Larissa Lai has created a very strange world in The Tiger Flu, a lightning fast eruption of a novel. In this future version of our earth, waves of plagues have killed off many men; Caspian tigers have been restored from extinction; famine is widespread; some women have been genetically engineered to parthogenetically reproduce or regrow parts of their bodies; metallic scales and drugs can create extraordinary, half-real hallucinations; climate change has completely changed the landscape, and more. To be honest, I didn’t always understand what was going on because a) it all happened so fast, b) there’s a lot of whatever it was, and c) it’s hard to tell what was happening in reality and what was happening in dreams or visions.
We follow two characters through this welter of ideas and settings. Kora Ko, a resident of Saltwater City, lives on the margins of the city geographically and financially. When her mother and uncle hit the end of their rope, they send Kora very much against her will to the Cordova Dancing School. The school teaches “dance” techniques that allow the girls who live there to scrape a living from the ruined countryside. She runs away every chance she gets to try and find her family again, but is almost always side-railed into what other people bully her into.
Meanwhile, Kirilow Groundsel ministers to her wife, who is called a starfish for her ability to regenerate lost limbs and organs. After a terrible crisis during which her wife and the village’s doubler (who births clone daughters) die and most of the rest of the inhabitants are kidnapped, Kirilow heads for Saltwater City on a rescue/revenge mission. Like Kora, Kirilow is waylaid time and again because she is bullied into doing something or is flat-out kidnapped by someone to get her to use her doctoring skills for the kidnapper’s benefit. Every side quest means that her revenge/rescue gets pushed further on the back burner.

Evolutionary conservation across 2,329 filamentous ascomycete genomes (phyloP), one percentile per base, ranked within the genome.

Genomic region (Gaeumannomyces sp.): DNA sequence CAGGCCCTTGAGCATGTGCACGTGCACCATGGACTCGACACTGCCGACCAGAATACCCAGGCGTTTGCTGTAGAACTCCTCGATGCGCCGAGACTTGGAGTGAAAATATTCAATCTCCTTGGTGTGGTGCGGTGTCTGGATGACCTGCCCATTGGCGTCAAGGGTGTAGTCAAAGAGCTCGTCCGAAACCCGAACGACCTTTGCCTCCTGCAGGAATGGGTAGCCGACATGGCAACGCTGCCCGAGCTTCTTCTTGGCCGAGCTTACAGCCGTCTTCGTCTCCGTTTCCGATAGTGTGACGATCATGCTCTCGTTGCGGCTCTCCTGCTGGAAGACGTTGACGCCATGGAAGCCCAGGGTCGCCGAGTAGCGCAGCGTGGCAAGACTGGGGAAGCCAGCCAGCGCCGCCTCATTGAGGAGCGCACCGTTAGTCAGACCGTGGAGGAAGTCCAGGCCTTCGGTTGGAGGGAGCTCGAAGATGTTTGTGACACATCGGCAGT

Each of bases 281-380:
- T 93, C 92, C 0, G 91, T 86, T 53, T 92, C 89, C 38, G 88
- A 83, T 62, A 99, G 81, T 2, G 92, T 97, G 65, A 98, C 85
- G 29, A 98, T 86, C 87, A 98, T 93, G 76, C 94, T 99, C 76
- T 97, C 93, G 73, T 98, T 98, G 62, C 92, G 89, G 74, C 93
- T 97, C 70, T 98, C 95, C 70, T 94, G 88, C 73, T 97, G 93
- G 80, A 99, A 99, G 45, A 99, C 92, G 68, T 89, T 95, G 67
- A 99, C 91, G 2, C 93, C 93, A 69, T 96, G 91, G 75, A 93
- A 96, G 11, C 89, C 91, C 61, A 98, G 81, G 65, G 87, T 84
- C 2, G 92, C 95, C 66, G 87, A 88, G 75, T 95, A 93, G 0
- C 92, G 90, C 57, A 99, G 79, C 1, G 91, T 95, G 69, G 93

There are so many other characters who pop into Kirilow and Kora’s stories and try to get the girls (they’re teenaged) to do things or just derail them for their own purposes. While we eventually learn these characters’ motivations, I never really understood why they acted the way they did. There’s a serious lack of explaining in The Tiger Flu. Almost every fact Kirilow, Kora, and I as a reader learned is gleaned from context. To be honest, I was bewildered most of the time—and occasionally irritated by the stubbornness of all the characters and belligerent dialogue. There’s a lot of characters shouting “No!” at each other in strange settings. Readers who can roll along with it will be rewarded by some answers and some resolution at the end. For me, though, the exotic science fictional setting and technologies were not enough to make up for the things that annoyed or confused me.
I received a free copy of this book from the publisher via Edelweiss, for review consideration. It will be released 2 October 2018.